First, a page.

We are in Townsville, North Queensland.. I don't think the "breeder" will reimburse the money I paid her for Dougie at all- she states she sought legal advice and does not legally have to pay me a cent.... I don't know if that's right or not.

Also concerningly- I rang the RSPCA QLD and was advised there was no legal minimum age a breeder could sell a pup. I've been told by everyone else it's 8 weeks?

I guess I just have to write off the costs all together and lesson learnt, but I think the worst part here is how do you tell your kids their bestest mate has to die? I can't cope watching Dougie struggle to breathe either... God, this sucks...

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While looking, I found the following. did you get such a number? 

 

Quote

Queensland Government has introduced laws to promote responsible breeding of dogs, these laws apply to any dog born on or after 26 May 2017. You must not give away, supply, sell or advertise a dog or puppies without a Supply Number that identifies the Breeder or provides an Exemption.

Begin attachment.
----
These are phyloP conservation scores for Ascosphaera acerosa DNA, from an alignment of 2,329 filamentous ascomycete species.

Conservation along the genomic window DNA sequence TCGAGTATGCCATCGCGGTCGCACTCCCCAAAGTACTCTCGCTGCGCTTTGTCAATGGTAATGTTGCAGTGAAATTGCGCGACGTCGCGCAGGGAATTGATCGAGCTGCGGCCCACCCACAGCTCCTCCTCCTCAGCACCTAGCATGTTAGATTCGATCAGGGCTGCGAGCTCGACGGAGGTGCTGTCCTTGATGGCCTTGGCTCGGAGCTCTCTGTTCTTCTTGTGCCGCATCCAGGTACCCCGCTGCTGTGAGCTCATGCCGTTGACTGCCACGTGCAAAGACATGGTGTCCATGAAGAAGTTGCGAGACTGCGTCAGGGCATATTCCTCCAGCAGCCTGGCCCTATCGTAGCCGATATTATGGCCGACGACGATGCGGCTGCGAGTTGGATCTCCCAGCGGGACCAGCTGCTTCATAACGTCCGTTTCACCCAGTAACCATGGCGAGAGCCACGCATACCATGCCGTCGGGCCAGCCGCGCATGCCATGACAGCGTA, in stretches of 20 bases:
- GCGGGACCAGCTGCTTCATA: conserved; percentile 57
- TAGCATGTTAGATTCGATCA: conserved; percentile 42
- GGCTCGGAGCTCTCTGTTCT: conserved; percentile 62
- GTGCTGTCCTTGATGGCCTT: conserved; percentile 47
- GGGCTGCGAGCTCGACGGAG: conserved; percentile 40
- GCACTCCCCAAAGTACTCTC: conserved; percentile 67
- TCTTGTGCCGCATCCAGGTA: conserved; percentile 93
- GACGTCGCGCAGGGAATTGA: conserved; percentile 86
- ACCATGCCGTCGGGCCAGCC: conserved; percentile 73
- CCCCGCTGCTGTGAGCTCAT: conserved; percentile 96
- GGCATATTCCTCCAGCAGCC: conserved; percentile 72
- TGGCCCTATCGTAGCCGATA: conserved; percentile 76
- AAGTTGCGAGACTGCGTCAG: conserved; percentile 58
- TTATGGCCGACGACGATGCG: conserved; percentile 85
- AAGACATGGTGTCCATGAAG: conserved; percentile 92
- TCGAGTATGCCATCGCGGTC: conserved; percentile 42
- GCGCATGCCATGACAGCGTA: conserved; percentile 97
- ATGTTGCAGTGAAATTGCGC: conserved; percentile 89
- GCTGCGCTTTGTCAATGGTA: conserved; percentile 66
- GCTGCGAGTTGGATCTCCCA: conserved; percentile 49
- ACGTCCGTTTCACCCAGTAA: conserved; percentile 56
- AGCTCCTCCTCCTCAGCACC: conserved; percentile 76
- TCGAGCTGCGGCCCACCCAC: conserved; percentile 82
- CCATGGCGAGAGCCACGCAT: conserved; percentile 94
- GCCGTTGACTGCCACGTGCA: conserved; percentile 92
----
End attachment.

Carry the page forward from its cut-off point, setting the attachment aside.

Quote

 

RSPCA Australia considers the minimum acceptable age for a puppy to be removed from the mother dog for adoption or purchase to be 8 weeks of age.

Waiting until the puppy is at least 8 weeks of age will help to ensure that the puppy has received an adequate supply of milk from the mother dog. Milk contains important nutrients needed for normal puppy growth and development and confers a certain degree of immunity to disease (puppies will still need to be vaccinated, please see your local vet for details). There may be certain circumstances where puppies are weaned earlier than this, such as when they are orphaned or require intensive care.

 

This is the code of ethics for PET SHOPS : in QLD 
 

Quote